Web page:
Industry welcomes review on carbon monoxide regulations

Published:  08 November, 2013

Government announced a review of current regulations on carbon monoxide, with particular focus on the safety of tenants in rented accommodation, at the House of Lords this week.

Communities & Local Government Minister, Baroness Stowell of Beeston confirmed that tougher rules could be introduced to protect tenants from faulty gas appliances as part of proposed changes to the Energy Bill.

Home safety products specialist, Sprue Safety Products, has welcomed the announcement, which it says would provide much better protection for householders, especially those rented accommodation.

Nick Rutter, managing director of Sprue Safety Products, said: “This is welcome progress in the drive to reduce preventable deaths and poisoning incidents from this deadly gas. It suggests that at last, CO is being recognised for the real threat it poses to thousands every year.”

Northern Ireland took the lead last year by introducing tougher legislation to protect more people against the risks of CO, making CO alarms mandatory wherever a new or replacement combustion appliance is installed in a home - regardless of the fuel type - with Scotland now following suit.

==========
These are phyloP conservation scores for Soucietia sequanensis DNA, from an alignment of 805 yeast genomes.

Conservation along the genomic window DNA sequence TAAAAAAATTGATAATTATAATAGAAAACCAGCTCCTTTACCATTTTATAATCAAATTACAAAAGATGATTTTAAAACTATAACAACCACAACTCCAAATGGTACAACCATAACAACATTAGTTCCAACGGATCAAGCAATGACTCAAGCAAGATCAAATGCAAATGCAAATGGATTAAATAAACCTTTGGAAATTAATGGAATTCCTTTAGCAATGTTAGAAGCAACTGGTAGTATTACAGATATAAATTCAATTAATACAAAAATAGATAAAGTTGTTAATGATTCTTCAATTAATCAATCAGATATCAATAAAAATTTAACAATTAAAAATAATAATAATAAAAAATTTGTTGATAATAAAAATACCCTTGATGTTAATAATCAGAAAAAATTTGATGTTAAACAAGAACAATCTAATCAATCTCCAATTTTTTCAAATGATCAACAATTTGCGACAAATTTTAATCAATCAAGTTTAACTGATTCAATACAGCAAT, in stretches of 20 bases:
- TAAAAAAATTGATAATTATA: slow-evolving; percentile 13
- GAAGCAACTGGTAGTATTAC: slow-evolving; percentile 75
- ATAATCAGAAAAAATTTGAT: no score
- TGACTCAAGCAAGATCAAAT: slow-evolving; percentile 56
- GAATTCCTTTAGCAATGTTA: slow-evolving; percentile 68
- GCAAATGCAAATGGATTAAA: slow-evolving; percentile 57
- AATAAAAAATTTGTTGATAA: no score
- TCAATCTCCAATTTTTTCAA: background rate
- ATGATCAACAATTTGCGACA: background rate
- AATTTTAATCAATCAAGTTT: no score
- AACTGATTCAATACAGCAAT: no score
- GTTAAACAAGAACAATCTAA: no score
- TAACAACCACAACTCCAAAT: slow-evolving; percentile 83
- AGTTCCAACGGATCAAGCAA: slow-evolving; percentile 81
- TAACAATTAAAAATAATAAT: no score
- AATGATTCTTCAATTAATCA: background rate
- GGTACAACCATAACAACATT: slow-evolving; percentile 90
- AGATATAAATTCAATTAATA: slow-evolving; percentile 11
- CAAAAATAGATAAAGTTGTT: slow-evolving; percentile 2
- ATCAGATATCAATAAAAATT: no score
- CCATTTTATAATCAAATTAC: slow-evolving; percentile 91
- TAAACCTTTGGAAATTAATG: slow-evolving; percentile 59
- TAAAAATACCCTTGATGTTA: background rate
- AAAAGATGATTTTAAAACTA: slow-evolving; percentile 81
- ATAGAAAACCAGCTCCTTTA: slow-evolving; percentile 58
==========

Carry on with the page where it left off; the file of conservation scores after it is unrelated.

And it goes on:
Proper installation and regular servicing of all gas and fossil fuel appliances should dramatically reduce the risk of fire and CO, but Gas Safe Register estimates that although there is awareness appliances need to be safety checked annually, one in three Britons – around 8 million people - don’t do it.

Many assume they’re not at risk because they don’t have a boiler, but any appliance that burns fuel produces CO and, worryingly, CO can also enter a property from adjoining buildings. With no smell or taste, the gas is completely undetectable and symptoms can be mistaken for other ailments, such as the flu or a hangover.

People living in rented properties can be at greater risk, as cooking and heating appliances are often older or misused. Landlords have a duty of care to their tenants and by law must ensure all appliances are safety checked as well as give tenants a copy of their gas safety record.

With the cold weather upon us and fuel costs increasing, some householders are taking drastic measures, which could cost lives. Blocking flues, chimneys and vents have become common tactics in a bid to keep heat in and running costs down, but in doing so, any potentially fatal CO could become sealed inside their home.

People need to understand the potentially devastating consequences of leaving heating appliances unchecked. Too many are putting themselves and their tenants at risk by failing to have them professionally serviced regularly.